Pertuzumab ups survival in HER2-positive metastatic breast cancer

September 30, 2014

Patients with HER2-positive metastatic breast cancer who received pertuzumab (Perjeta, Roche) as part of their chemotherapy regimen had a significantly longer median survival rate-by almost 16 months-compared with those who only received the trastuzumab/docetaxel regimen, according to a presentation during the 2014 Congress of the European Society for Medical Oncology in Spain.

Patients with HER2-positive metastatic breast cancer who received pertuzumab (Perjeta, Roche) as part of their chemotherapy regimen had a significantly longer median survival rate-by almost 16 months-compared with those who only received the trastuzumab/docetaxel regimen, according to a presentation during the 2014 Congress of the European Society for Medical Oncology in Spain.

The CLEOPATRA study enrolled more than 800 patients from 25 countries who had HER2-positive metastatic breast cancer. Patients were randomly assigned to first-line treatment of pertuzumab/trastuzumab/docetaxel or placebo plus trastuzumab/docetaxel. Eligible patients had HER2-positive, metastatic, locally recurrent, or unresectable breast cancer. They also could have been previously treated with one hormonal regimen for metastatic disease.

Related content: 2012 FDA approval of pertuzumab for metastatic breast cancer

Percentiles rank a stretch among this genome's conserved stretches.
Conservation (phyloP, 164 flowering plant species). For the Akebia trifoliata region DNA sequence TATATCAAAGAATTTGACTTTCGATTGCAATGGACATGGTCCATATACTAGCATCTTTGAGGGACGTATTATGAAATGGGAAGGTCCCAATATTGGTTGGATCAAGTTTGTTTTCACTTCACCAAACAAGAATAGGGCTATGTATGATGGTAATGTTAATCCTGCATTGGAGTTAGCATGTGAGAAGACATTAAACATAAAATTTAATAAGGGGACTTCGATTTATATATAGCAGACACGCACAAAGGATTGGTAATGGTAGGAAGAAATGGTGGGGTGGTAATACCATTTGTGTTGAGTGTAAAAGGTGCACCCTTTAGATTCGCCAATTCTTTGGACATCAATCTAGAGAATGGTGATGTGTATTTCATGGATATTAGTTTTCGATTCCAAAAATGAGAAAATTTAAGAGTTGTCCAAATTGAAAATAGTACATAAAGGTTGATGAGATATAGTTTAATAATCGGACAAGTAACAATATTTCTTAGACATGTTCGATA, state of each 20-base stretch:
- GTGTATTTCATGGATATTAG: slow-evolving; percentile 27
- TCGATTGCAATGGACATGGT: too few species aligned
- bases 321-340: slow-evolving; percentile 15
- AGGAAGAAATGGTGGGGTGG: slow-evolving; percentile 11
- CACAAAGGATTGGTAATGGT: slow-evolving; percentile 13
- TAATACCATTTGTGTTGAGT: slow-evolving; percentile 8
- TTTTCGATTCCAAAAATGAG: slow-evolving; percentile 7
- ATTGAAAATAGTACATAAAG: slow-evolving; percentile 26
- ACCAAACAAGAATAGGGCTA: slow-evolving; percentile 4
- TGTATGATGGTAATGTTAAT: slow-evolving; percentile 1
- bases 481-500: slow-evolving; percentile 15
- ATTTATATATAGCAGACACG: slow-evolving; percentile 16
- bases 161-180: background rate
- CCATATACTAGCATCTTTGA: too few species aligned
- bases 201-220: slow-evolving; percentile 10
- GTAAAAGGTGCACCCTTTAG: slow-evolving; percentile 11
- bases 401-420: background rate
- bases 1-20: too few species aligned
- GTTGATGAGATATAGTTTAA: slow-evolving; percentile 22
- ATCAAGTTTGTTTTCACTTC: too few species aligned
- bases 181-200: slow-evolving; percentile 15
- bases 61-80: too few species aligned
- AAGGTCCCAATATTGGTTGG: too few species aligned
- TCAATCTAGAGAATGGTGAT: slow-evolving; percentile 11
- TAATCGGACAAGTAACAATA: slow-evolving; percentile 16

In earlier analyses, pertuzumab was demonstrated in May 2011 to increase progression-free survival significantly, and exhibited a trend toward overall survival (OS) benefit. In May 2012, OS reached statistical and clinical significance with a hazard ratio of 0.66. By July 2012, patients in the control group were offered the opportunity to crossover and receive pertuzumab and 48 did.

In the final analysis at a median follow-up of 50 months (range: 0 to 70 months), patients who received the combination of pertuzumab/trastuzumab/docetaxel had a statistically significant improvement in OS (HR=0.68).  Median OS was 56.5 months in the pertuzumab /trastuzumab/docetaxel group, and only 40.8 months in the control group of trastuzumab/docetaxel.

 

“The median overall survival of 56.5 months is unprecedented in first-line [treatment] and this substantial improvement confirms the pertuzumab containing regimen as standard of care in this setting,” reported Prof. Sandra Swain of the Medstar Washington Hospital Center, Washington Cancer Institute.

Patients receiving pertuzumab reported more diarrhea, rash, mucosal inflammation, dry and itchy skin, and muscle spasm than those receiving only trastuzumab/docetaxel. There were no new safety concerns at the end of the study.

The CLEOPATRA study was sponsored by Roche, the manufacturer of pertuzumab.